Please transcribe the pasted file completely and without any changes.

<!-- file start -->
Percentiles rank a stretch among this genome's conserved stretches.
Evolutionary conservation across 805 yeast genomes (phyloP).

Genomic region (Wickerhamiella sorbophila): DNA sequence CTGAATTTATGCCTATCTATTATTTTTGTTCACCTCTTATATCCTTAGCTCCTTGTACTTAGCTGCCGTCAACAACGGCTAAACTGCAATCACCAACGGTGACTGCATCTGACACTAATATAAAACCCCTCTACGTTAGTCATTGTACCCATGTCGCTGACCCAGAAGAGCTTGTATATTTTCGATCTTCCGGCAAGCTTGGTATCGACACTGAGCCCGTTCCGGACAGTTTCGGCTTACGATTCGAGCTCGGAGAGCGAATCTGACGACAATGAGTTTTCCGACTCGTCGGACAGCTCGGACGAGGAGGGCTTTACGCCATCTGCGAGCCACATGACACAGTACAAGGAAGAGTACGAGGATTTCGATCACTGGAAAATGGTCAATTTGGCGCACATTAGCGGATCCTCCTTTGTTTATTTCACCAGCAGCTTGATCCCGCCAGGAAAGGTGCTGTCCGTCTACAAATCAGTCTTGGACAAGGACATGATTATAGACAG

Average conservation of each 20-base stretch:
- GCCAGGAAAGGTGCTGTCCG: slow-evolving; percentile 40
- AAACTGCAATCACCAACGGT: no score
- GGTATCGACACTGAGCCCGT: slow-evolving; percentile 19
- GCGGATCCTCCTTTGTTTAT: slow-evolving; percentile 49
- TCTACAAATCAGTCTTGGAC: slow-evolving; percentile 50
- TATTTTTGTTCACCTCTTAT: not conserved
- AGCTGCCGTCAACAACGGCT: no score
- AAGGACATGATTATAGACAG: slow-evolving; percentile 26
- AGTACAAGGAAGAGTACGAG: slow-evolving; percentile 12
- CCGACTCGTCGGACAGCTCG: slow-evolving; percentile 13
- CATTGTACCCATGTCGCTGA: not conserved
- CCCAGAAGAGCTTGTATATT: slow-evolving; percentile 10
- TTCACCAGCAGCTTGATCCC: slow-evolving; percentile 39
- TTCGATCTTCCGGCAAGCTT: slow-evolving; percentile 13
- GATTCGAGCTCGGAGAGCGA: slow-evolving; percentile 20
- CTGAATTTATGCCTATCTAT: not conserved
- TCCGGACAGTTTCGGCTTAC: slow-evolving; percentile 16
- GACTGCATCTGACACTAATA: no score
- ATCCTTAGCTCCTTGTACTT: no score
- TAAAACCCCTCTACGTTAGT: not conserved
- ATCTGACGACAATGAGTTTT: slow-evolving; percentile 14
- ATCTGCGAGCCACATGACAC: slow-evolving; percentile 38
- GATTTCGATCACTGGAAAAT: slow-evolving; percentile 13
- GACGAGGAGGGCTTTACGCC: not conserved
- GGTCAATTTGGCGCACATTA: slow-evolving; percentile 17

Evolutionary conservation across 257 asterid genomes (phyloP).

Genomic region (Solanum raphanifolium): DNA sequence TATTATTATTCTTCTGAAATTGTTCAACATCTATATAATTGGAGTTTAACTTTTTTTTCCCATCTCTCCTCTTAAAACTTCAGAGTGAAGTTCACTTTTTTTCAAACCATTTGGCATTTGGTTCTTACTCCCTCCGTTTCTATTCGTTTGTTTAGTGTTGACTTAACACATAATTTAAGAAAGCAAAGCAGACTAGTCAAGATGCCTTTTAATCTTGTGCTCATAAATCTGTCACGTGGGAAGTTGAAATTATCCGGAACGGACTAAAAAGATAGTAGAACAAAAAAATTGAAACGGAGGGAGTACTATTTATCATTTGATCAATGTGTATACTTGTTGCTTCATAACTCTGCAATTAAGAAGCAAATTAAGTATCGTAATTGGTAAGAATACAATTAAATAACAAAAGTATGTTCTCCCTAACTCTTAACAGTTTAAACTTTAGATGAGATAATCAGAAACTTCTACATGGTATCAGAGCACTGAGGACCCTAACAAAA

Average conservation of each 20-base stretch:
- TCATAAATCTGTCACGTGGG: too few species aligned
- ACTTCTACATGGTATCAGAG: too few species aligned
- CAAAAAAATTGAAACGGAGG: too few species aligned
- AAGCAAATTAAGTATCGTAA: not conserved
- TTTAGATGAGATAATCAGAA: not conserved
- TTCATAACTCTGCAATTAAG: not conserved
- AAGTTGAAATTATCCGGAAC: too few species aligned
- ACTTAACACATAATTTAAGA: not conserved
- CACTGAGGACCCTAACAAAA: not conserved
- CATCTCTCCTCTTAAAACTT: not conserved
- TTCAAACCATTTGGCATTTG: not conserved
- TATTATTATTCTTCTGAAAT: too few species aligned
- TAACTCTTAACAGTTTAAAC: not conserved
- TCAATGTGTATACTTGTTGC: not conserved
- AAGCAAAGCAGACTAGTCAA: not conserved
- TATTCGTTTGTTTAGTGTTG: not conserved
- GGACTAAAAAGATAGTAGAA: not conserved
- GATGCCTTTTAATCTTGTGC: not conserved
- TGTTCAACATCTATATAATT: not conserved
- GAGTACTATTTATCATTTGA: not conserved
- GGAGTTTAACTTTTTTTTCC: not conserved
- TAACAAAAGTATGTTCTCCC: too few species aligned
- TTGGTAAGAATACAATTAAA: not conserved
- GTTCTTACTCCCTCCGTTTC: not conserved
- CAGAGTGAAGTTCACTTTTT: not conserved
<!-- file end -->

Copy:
Percentiles rank a stretch among this genome's conserved stretches.
Evolutionary conservation across 805 yeast genomes (phyloP).

Genomic region (Wickerhamiella sorbophila): DNA sequence CTGAATTTATGCCTATCTATTATTTTTGTTCACCTCTTATATCCTTAGCTCCTTGTACTTAGCTGCCGTCAACAACGGCTAAACTGCAATCACCAACGGTGACTGCATCTGACACTAATATAAAACCCCTCTACGTTAGTCATTGTACCCATGTCGCTGACCCAGAAGAGCTTGTATATTTTCGATCTTCCGGCAAGCTTGGTATCGACACTGAGCCCGTTCCGGACAGTTTCGGCTTACGATTCGAGCTCGGAGAGCGAATCTGACGACAATGAGTTTTCCGACTCGTCGGACAGCTCGGACGAGGAGGGCTTTACGCCATCTGCGAGCCACATGACACAGTACAAGGAAGAGTACGAGGATTTCGATCACTGGAAAATGGTCAATTTGGCGCACATTAGCGGATCCTCCTTTGTTTATTTCACCAGCAGCTTGATCCCGCCAGGAAAGGTGCTGTCCGTCTACAAATCAGTCTTGGACAAGGACATGATTATAGACAG

Average conservation of each 20-base stretch:
- GCCAGGAAAGGTGCTGTCCG: slow-evolving; percentile 40
- AAACTGCAATCACCAACGGT: no score
- GGTATCGACACTGAGCCCGT: slow-evolving; percentile 19
- GCGGATCCTCCTTTGTTTAT: slow-evolving; percentile 49
- TCTACAAATCAGTCTTGGAC: slow-evolving; percentile 50
- TATTTTTGTTCACCTCTTAT: not conserved
- AGCTGCCGTCAACAACGGCT: no score
- AAGGACATGATTATAGACAG: slow-evolving; percentile 26
- AGTACAAGGAAGAGTACGAG: slow-evolving; percentile 12
- CCGACTCGTCGGACAGCTCG: slow-evolving; percentile 13
- CATTGTACCCATGTCGCTGA: not conserved
- CCCAGAAGAGCTTGTATATT: slow-evolving; percentile 10
- TTCACCAGCAGCTTGATCCC: slow-evolving; percentile 39
- TTCGATCTTCCGGCAAGCTT: slow-evolving; percentile 13
- GATTCGAGCTCGGAGAGCGA: slow-evolving; percentile 20
- CTGAATTTATGCCTATCTAT: not conserved
- TCCGGACAGTTTCGGCTTAC: slow-evolving; percentile 16
- GACTGCATCTGACACTAATA: no score
- ATCCTTAGCTCCTTGTACTT: no score
- TAAAACCCCTCTACGTTAGT: not conserved
- ATCTGACGACAATGAGTTTT: slow-evolving; percentile 14
- ATCTGCGAGCCACATGACAC: slow-evolving; percentile 38
- GATTTCGATCACTGGAAAAT: slow-evolving; percentile 13
- GACGAGGAGGGCTTTACGCC: not conserved
- GGTCAATTTGGCGCACATTA: slow-evolving; percentile 17

Evolutionary conservation across 257 asterid genomes (phyloP).

Genomic region (Solanum raphanifolium): DNA sequence TATTATTATTCTTCTGAAATTGTTCAACATCTATATAATTGGAGTTTAACTTTTTTTTCCCATCTCTCCTCTTAAAACTTCAGAGTGAAGTTCACTTTTTTTCAAACCATTTGGCATTTGGTTCTTACTCCCTCCGTTTCTATTCGTTTGTTTAGTGTTGACTTAACACATAATTTAAGAAAGCAAAGCAGACTAGTCAAGATGCCTTTTAATCTTGTGCTCATAAATCTGTCACGTGGGAAGTTGAAATTATCCGGAACGGACTAAAAAGATAGTAGAACAAAAAAATTGAAACGGAGGGAGTACTATTTATCATTTGATCAATGTGTATACTTGTTGCTTCATAACTCTGCAATTAAGAAGCAAATTAAGTATCGTAATTGGTAAGAATACAATTAAATAACAAAAGTATGTTCTCCCTAACTCTTAACAGTTTAAACTTTAGATGAGATAATCAGAAACTTCTACATGGTATCAGAGCACTGAGGACCCTAACAAAA

Average conservation of each 20-base stretch:
- TCATAAATCTGTCACGTGGG: too few species aligned
- ACTTCTACATGGTATCAGAG: too few species aligned
- CAAAAAAATTGAAACGGAGG: too few species aligned
- AAGCAAATTAAGTATCGTAA: not conserved
- TTTAGATGAGATAATCAGAA: not conserved
- TTCATAACTCTGCAATTAAG: not conserved
- AAGTTGAAATTATCCGGAAC: too few species aligned
- ACTTAACACATAATTTAAGA: not conserved
- CACTGAGGACCCTAACAAAA: not conserved
- CATCTCTCCTCTTAAAACTT: not conserved
- TTCAAACCATTTGGCATTTG: not conserved
- TATTATTATTCTTCTGAAAT: too few species aligned
- TAACTCTTAACAGTTTAAAC: not conserved
- TCAATGTGTATACTTGTTGC: not conserved
- AAGCAAAGCAGACTAGTCAA: not conserved
- TATTCGTTTGTTTAGTGTTG: not conserved
- GGACTAAAAAGATAGTAGAA: not conserved
- GATGCCTTTTAATCTTGTGC: not conserved
- TGTTCAACATCTATATAATT: not conserved
- GAGTACTATTTATCATTTGA: not conserved
- GGAGTTTAACTTTTTTTTCC: not conserved
- TAACAAAAGTATGTTCTCCC: too few species aligned
- TTGGTAAGAATACAATTAAA: not conserved
- GTTCTTACTCCCTCCGTTTC: not conserved
- CAGAGTGAAGTTCACTTTTT: not conserved